Multiple times, I couldn't assign active SHIVs to my squad for a mission. The problem would repeat until I dismantled the SHIV and built a new one. One time, I brought my SHIV in and it had no actions available. In the bottom right of the screen, no actions were shown where they normally be located; that part was simply blank. Pressing "Y" (Xbox 360 version) at the end of a turn wouldn't allow my SHIV to overwatch, etc. I couldn't do anything but move and provide cover. Another time, my alloy SHIV came into battle as a rookie soldier with an inability to take cover, provide cover, or do anything but move and perform normal attacks with an assault rifle.Weird, and since I was playing in Ironman mode, I simply stopped using SHIVs since I wouldn't have the option to go back to an earlier save if I had a SHIV glitch in an important mission. It was a bummer, since I really liked using them.

Otherwise, I loved the game. Loved it. The strategy elements were great, and it may be the most challenging SRPG I've ever played. I'm looking forward to tackling the tougher difficulty levels and endangering the lives of my dearest friends and family again. I was even surprised by how much I grew attached to some of the generic soldiers that I inherited once I got tired of re-naming soldiers to replace my dead ones. Also, I loved the feeling I got that I improved so much at the game as I played through it. It's a challenging game, but a fair one. It just punishes you for doing dumb shit, and I love that about it. The only real reason I'm not playing through it again while we speak is Dishonored.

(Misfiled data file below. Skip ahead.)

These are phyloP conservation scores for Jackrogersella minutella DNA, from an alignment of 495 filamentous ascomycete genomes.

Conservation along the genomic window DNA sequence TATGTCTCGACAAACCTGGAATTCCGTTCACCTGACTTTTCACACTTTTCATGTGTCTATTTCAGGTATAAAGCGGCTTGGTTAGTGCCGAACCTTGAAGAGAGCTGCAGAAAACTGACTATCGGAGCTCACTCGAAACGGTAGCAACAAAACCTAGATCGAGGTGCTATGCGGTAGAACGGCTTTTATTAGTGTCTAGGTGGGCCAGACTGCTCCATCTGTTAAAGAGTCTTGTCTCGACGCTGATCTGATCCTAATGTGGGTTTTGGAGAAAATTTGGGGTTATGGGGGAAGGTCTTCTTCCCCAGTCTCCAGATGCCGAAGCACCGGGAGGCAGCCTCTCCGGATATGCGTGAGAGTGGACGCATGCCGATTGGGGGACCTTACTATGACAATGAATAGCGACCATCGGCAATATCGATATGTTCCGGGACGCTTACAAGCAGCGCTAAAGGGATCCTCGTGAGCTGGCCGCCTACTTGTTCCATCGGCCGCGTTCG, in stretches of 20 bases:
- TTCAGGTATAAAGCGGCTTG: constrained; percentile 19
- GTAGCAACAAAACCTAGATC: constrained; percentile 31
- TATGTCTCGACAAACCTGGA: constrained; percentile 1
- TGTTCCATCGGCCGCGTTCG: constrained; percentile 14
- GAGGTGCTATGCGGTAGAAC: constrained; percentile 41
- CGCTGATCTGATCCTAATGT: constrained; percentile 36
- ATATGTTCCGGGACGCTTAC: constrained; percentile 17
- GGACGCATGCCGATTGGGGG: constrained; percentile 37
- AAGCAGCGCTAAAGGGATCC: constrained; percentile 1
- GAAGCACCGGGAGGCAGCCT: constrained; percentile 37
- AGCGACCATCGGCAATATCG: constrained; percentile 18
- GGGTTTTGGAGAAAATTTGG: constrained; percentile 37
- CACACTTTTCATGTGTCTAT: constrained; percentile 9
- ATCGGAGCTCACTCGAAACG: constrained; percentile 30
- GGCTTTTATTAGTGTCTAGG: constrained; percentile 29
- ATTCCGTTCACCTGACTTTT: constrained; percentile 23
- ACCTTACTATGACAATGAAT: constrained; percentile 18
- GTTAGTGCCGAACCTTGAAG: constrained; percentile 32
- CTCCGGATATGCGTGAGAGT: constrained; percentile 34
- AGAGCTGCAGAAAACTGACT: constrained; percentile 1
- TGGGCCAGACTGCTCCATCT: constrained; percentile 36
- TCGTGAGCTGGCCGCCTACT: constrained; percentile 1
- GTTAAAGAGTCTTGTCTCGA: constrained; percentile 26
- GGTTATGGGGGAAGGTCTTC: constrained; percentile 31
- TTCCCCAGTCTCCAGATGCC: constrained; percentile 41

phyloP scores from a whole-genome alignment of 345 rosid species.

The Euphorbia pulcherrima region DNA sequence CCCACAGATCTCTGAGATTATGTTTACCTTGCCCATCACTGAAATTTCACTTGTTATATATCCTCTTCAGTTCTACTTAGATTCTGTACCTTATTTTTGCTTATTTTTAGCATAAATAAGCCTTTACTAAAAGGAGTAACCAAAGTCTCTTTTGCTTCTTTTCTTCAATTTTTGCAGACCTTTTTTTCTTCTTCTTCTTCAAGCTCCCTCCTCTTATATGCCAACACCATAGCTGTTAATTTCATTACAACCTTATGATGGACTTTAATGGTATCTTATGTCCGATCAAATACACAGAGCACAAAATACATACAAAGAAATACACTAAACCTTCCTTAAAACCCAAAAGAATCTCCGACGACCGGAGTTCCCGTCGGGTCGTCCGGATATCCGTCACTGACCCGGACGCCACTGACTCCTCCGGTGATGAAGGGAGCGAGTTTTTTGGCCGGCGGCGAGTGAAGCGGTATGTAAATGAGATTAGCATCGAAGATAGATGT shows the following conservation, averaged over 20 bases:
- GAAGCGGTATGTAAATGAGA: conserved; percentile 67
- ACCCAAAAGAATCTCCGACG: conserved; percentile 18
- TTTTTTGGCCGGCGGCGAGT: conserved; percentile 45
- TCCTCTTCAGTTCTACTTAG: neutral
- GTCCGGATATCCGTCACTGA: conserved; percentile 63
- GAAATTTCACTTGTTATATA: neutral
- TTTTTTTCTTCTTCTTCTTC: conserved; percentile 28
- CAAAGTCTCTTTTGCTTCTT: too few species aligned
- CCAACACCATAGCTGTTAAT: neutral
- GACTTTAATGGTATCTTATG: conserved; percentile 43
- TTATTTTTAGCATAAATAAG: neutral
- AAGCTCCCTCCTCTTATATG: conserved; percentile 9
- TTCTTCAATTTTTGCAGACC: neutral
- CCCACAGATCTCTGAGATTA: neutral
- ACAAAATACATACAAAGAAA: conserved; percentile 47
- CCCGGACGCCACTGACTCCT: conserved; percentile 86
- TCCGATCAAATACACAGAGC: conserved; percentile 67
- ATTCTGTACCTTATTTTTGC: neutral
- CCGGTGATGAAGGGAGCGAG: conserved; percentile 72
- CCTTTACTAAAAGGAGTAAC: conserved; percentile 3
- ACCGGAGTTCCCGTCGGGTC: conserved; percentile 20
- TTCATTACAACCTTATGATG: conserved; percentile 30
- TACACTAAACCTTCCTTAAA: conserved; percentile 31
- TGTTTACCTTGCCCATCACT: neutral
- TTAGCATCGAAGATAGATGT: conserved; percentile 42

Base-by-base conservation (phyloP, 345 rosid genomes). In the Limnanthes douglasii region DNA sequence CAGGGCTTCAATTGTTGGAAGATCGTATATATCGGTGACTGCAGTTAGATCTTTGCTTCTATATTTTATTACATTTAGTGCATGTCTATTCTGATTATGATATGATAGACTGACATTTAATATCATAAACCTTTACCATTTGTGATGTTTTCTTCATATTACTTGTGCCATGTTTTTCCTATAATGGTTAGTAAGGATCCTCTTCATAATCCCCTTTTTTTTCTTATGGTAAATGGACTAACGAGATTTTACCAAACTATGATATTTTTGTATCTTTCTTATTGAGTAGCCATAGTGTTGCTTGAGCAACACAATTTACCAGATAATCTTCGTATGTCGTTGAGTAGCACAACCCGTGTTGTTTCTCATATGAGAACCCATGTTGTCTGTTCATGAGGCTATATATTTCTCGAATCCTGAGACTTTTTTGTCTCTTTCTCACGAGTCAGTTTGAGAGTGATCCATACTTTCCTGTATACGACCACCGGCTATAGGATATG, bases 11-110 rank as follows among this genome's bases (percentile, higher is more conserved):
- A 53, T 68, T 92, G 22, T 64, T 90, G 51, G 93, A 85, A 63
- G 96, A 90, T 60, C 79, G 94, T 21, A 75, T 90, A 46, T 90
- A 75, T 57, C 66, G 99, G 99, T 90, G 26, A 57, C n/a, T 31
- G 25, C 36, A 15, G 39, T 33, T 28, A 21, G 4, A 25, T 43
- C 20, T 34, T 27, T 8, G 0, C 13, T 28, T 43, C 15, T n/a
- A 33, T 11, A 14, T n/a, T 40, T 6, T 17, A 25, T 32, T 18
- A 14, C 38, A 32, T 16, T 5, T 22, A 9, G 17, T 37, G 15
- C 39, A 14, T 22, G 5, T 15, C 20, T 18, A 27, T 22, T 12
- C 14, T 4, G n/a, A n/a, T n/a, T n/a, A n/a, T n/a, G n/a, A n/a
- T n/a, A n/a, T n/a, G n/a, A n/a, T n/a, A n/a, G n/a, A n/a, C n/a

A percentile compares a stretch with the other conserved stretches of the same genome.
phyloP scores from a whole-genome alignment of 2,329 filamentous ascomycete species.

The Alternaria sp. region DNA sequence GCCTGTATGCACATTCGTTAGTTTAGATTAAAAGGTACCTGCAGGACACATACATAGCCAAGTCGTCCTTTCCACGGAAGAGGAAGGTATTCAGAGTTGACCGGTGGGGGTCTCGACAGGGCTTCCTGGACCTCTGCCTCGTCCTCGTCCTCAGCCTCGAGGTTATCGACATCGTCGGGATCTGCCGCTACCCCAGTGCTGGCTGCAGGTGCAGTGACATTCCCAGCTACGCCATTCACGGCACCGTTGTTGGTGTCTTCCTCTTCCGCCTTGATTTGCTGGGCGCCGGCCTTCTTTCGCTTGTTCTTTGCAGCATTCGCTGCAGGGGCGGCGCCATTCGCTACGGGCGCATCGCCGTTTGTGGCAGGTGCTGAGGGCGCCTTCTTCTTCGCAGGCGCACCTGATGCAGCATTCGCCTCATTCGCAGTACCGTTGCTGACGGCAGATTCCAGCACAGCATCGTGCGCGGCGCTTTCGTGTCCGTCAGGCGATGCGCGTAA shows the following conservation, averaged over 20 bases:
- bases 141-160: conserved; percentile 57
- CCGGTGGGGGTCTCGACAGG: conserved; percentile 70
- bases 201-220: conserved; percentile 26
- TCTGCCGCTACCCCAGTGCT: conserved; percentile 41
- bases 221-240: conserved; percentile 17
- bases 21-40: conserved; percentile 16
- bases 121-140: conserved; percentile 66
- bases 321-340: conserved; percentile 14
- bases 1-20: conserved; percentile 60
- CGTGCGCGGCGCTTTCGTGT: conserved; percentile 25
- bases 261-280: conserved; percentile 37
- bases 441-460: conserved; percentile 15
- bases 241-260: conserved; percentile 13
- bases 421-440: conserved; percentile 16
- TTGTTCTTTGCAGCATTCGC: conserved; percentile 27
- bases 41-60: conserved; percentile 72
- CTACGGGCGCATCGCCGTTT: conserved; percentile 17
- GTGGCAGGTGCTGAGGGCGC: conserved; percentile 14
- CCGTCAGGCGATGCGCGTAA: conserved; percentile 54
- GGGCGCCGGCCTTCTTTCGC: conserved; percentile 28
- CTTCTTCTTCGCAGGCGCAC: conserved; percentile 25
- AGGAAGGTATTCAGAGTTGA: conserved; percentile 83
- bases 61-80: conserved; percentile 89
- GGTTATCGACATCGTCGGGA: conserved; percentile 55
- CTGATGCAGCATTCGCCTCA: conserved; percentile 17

Now, Dishonored has forced me to play intelligently, thoughtfully, and carefully, but a lot of the blame for that rests on myself, rather than the game.

Sure, Dishonored heavily pressures players to play with their brains rather than braun- killing more people results in a "darker" ending (or so the game says; I'm not that far yet), the game's biggest achievements are for getting through the game while keeping killing to a minimum and not being seen, and getting into a fight with more than a couple of enemies at a time is just asking for a "game over" screen.


You haven't seen me stumble my way through an undetected Dishonored run, Hand Person

However, I take a lot of the blame for turning Dishonored into an obsessive-compulsive repetition of save->fuck up->reload (repeat), because for some weird reason it got into my brain that it would be fun to go through the game without killing or even alerting anyone.